I prefer to call them "online password guessing attacks" since "brute force" has a specific meaning that may not always apply to these attacks. But yes, they do still happen and here are a few example stats for you:
Microsoft: “we detect more than 10 million credential attacks every day across our identity systems.”
Akamai: They observed “999,980 IPs were involved in the attacks against [a financial institution] customer's login page.” 427 million accounts were checked in a one week period. Also saw 817,390 IPs making 388 million login attempts using 65 million email addresses against an entertainment industry customer. Comparing source IPs of both attacks, they found 70% match, implying the same org was responsible for both attacks, or that they used the same botnet.
Google: “We’ve seen a single attacker using stolen passwords to attempt to break into a million different Google accounts every single day, for weeks at a time. A different gang attempted sign-ins at a rate of more than 100 accounts per second.” This was reported in 2013, but I'm sure they still face similar attacks.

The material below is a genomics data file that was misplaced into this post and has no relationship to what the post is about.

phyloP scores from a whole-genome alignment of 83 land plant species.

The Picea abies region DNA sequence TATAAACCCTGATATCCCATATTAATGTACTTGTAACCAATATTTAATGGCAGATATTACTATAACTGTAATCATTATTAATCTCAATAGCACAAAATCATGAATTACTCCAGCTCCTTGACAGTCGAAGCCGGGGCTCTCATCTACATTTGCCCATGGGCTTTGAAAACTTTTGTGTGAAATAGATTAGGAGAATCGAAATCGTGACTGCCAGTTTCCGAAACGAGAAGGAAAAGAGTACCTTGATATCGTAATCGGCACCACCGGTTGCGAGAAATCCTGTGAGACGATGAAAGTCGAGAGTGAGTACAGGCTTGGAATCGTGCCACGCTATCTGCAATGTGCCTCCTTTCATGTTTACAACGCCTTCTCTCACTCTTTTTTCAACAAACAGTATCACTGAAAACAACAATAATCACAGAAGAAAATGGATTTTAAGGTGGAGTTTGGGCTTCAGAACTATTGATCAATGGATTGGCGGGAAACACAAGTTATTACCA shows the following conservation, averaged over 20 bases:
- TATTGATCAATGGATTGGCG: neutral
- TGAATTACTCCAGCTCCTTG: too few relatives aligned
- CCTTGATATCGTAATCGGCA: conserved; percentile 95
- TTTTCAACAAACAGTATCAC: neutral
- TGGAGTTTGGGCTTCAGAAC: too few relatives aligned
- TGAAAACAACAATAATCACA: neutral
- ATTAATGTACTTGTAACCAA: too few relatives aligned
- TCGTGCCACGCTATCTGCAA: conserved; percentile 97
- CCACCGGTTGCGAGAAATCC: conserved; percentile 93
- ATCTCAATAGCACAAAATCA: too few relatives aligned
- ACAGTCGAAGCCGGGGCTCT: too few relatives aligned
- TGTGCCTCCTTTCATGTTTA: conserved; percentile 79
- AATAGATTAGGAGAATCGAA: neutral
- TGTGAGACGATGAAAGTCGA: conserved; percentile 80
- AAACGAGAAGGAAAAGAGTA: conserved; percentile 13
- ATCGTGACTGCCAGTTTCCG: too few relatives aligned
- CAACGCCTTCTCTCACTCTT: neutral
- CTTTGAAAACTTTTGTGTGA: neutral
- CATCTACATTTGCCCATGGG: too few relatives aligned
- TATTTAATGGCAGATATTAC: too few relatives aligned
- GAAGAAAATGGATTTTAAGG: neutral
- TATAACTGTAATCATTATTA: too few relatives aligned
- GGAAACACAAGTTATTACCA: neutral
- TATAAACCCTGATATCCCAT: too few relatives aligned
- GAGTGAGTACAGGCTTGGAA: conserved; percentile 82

Taobao: Taobao was attacked via an online guessing attack over a few days in Oct 2015. The attackers used 99M credentials collected from other sites. 20.5 million credentials matched Taobao accounts, which was about 1 in 20 of their total annual active buyers. Wasn’t detected until November, however Alibaba says at the time their security systems discovered and blocked the vast majority of log-in attempts. Still resulted in around $1 million of fraud transactions on their site.
In these cases these sites may have rate limiting or other adaptive authentication controls in place, but they aren't 100% effective in preventing all account takeover attempts.